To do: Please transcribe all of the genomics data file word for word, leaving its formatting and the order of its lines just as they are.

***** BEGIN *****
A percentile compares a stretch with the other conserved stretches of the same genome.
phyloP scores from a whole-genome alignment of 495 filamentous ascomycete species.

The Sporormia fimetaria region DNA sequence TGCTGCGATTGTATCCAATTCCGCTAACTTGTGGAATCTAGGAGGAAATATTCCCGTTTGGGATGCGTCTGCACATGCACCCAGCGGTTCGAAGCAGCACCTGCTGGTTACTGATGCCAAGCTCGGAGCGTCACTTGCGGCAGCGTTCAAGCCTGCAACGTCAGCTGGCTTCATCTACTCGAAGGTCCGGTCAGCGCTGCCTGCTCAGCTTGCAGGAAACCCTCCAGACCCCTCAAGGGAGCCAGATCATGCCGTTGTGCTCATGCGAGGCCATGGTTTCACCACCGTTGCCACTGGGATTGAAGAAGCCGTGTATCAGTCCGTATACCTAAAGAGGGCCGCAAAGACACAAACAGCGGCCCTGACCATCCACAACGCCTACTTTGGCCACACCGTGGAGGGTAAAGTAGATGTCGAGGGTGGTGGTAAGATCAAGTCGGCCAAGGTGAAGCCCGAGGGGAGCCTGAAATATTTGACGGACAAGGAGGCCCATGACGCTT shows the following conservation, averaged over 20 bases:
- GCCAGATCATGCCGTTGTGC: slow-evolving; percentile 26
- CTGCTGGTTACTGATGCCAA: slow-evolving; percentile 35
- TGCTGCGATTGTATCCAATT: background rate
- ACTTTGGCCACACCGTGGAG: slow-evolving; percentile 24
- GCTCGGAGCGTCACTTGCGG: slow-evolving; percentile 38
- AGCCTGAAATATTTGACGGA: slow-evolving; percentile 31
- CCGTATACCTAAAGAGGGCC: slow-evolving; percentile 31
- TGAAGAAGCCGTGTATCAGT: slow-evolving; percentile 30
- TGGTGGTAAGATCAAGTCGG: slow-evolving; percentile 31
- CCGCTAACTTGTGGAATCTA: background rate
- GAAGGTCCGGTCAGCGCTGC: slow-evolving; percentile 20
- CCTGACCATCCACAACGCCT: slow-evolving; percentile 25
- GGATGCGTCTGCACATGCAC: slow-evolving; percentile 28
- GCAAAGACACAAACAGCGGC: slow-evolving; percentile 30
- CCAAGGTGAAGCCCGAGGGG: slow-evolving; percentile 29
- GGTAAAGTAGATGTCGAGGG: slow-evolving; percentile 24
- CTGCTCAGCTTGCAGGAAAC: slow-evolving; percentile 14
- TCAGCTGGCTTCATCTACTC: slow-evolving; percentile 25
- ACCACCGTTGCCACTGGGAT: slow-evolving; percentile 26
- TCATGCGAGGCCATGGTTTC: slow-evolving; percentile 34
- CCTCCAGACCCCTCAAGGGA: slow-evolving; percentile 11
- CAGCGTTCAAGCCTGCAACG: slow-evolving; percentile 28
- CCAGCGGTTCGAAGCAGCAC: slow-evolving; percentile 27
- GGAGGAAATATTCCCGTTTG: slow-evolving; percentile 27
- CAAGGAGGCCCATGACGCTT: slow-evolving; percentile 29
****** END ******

A percentile compares a stretch with the other conserved stretches of the same genome.
phyloP scores from a whole-genome alignment of 495 filamentous ascomycete species.

The Sporormia fimetaria region DNA sequence TGCTGCGATTGTATCCAATTCCGCTAACTTGTGGAATCTAGGAGGAAATATTCCCGTTTGGGATGCGTCTGCACATGCACCCAGCGGTTCGAAGCAGCACCTGCTGGTTACTGATGCCAAGCTCGGAGCGTCACTTGCGGCAGCGTTCAAGCCTGCAACGTCAGCTGGCTTCATCTACTCGAAGGTCCGGTCAGCGCTGCCTGCTCAGCTTGCAGGAAACCCTCCAGACCCCTCAAGGGAGCCAGATCATGCCGTTGTGCTCATGCGAGGCCATGGTTTCACCACCGTTGCCACTGGGATTGAAGAAGCCGTGTATCAGTCCGTATACCTAAAGAGGGCCGCAAAGACACAAACAGCGGCCCTGACCATCCACAACGCCTACTTTGGCCACACCGTGGAGGGTAAAGTAGATGTCGAGGGTGGTGGTAAGATCAAGTCGGCCAAGGTGAAGCCCGAGGGGAGCCTGAAATATTTGACGGACAAGGAGGCCCATGACGCTT shows the following conservation, averaged over 20 bases:
- GCCAGATCATGCCGTTGTGC: slow-evolving; percentile 26
- CTGCTGGTTACTGATGCCAA: slow-evolving; percentile 35
- TGCTGCGATTGTATCCAATT: background rate
- ACTTTGGCCACACCGTGGAG: slow-evolving; percentile 24
- GCTCGGAGCGTCACTTGCGG: slow-evolving; percentile 38
- AGCCTGAAATATTTGACGGA: slow-evolving; percentile 31
- CCGTATACCTAAAGAGGGCC: slow-evolving; percentile 31
- TGAAGAAGCCGTGTATCAGT: slow-evolving; percentile 30
- TGGTGGTAAGATCAAGTCGG: slow-evolving; percentile 31
- CCGCTAACTTGTGGAATCTA: background rate
- GAAGGTCCGGTCAGCGCTGC: slow-evolving; percentile 20
- CCTGACCATCCACAACGCCT: slow-evolving; percentile 25
- GGATGCGTCTGCACATGCAC: slow-evolving; percentile 28
- GCAAAGACACAAACAGCGGC: slow-evolving; percentile 30
- CCAAGGTGAAGCCCGAGGGG: slow-evolving; percentile 29
- GGTAAAGTAGATGTCGAGGG: slow-evolving; percentile 24
- CTGCTCAGCTTGCAGGAAAC: slow-evolving; percentile 14
- TCAGCTGGCTTCATCTACTC: slow-evolving; percentile 25
- ACCACCGTTGCCACTGGGAT: slow-evolving; percentile 26
- TCATGCGAGGCCATGGTTTC: slow-evolving; percentile 34
- CCTCCAGACCCCTCAAGGGA: slow-evolving; percentile 11
- CAGCGTTCAAGCCTGCAACG: slow-evolving; percentile 28
- CCAGCGGTTCGAAGCAGCAC: slow-evolving; percentile 27
- GGAGGAAATATTCCCGTTTG: slow-evolving; percentile 27
- CAAGGAGGCCCATGACGCTT: slow-evolving; percentile 29